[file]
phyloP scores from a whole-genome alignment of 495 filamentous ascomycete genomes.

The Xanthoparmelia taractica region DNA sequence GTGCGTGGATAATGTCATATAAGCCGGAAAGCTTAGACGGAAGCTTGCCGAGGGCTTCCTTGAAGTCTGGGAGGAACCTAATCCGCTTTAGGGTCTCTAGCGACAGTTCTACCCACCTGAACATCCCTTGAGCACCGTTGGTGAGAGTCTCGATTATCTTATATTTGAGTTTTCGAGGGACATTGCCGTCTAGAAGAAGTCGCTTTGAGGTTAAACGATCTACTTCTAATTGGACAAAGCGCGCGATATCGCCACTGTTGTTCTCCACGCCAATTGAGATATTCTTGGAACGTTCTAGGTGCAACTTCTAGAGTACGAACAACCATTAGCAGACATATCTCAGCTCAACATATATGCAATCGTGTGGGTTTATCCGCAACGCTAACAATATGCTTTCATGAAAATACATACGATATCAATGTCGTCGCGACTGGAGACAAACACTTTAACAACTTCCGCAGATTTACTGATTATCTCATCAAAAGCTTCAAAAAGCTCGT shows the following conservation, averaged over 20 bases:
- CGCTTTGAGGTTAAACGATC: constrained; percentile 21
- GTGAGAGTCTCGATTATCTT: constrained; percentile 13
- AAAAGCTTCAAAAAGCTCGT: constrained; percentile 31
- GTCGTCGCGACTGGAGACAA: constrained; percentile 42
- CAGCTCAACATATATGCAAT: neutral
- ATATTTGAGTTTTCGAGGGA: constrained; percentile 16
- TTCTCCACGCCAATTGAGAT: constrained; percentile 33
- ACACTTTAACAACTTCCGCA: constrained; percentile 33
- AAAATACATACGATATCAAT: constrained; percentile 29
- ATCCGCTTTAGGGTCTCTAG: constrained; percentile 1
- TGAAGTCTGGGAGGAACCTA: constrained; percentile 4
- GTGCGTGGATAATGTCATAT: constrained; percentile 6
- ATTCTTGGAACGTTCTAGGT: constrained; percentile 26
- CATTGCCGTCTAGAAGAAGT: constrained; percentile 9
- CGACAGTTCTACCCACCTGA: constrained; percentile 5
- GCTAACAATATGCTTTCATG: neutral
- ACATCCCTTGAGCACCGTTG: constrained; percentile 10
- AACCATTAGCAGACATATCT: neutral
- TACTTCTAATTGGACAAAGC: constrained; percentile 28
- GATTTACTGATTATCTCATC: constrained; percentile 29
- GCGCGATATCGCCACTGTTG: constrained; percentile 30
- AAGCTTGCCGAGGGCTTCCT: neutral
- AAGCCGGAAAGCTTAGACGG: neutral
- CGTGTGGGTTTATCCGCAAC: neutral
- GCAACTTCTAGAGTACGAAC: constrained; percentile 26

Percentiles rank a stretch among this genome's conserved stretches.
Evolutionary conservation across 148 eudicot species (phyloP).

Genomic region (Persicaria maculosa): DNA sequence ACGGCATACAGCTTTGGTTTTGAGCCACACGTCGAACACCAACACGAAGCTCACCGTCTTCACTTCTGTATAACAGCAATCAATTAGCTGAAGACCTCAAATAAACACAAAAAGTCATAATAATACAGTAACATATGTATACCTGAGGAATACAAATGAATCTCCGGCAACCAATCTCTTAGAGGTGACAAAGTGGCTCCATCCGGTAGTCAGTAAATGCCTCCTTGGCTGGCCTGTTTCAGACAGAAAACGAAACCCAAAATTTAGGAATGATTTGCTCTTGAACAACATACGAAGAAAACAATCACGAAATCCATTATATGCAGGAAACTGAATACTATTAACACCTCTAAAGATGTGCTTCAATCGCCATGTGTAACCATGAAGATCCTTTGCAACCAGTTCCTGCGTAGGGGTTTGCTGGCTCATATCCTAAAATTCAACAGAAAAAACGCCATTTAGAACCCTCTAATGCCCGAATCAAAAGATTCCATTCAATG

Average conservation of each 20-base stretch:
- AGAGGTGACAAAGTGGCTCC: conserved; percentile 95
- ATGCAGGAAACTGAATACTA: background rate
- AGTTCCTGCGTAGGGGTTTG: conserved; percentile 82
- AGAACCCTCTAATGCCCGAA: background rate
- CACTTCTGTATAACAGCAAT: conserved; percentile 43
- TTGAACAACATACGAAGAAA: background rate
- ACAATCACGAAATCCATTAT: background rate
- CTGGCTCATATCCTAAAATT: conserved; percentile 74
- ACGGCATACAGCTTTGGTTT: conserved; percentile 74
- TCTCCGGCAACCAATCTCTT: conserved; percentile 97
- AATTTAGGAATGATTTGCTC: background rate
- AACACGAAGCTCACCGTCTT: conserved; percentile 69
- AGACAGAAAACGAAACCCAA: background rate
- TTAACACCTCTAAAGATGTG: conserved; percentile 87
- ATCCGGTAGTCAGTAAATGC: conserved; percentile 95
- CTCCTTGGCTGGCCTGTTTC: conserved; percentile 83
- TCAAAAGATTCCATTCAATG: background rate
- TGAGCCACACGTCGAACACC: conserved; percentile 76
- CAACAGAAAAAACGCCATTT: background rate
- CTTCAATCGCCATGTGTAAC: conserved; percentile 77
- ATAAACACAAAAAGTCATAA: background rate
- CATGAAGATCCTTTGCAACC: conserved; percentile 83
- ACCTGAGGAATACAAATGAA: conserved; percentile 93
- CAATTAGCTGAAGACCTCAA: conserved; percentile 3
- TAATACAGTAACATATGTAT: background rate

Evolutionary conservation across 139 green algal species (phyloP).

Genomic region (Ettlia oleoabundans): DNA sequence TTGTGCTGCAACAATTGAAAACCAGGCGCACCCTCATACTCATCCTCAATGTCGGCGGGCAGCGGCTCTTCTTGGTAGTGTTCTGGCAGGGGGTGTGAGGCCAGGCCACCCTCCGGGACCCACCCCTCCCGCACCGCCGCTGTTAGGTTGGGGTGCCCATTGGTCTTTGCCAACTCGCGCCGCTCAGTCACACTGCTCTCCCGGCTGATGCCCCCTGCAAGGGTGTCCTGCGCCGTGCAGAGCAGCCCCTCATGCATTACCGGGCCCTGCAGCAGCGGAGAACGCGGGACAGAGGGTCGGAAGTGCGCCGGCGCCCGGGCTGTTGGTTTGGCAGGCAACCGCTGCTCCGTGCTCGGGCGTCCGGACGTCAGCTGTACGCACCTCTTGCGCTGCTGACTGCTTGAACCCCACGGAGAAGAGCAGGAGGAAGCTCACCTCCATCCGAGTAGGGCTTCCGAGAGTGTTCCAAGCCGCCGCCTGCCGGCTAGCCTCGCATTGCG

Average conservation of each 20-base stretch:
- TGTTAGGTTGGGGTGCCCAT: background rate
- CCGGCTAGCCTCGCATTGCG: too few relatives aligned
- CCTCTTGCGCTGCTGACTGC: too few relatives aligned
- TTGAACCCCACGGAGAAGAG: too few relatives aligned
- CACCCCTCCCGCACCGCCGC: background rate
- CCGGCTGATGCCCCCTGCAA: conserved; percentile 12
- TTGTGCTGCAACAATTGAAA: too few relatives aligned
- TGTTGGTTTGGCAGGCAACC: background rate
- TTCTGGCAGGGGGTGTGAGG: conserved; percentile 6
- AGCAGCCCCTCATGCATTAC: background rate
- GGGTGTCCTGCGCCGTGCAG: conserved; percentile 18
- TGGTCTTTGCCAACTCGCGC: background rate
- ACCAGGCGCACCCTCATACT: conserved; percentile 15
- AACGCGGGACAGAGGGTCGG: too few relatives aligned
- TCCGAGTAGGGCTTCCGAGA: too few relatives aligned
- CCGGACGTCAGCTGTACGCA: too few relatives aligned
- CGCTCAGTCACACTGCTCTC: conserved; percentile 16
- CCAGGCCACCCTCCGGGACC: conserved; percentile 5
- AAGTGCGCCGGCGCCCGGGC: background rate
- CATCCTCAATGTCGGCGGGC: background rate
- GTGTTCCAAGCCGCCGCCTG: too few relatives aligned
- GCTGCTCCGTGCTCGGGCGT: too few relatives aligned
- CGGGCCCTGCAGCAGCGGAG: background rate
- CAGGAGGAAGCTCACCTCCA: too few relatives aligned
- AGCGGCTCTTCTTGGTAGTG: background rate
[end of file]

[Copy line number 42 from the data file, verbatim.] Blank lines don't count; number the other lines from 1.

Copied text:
- AATTTAGGAATGATTTGCTC: background rate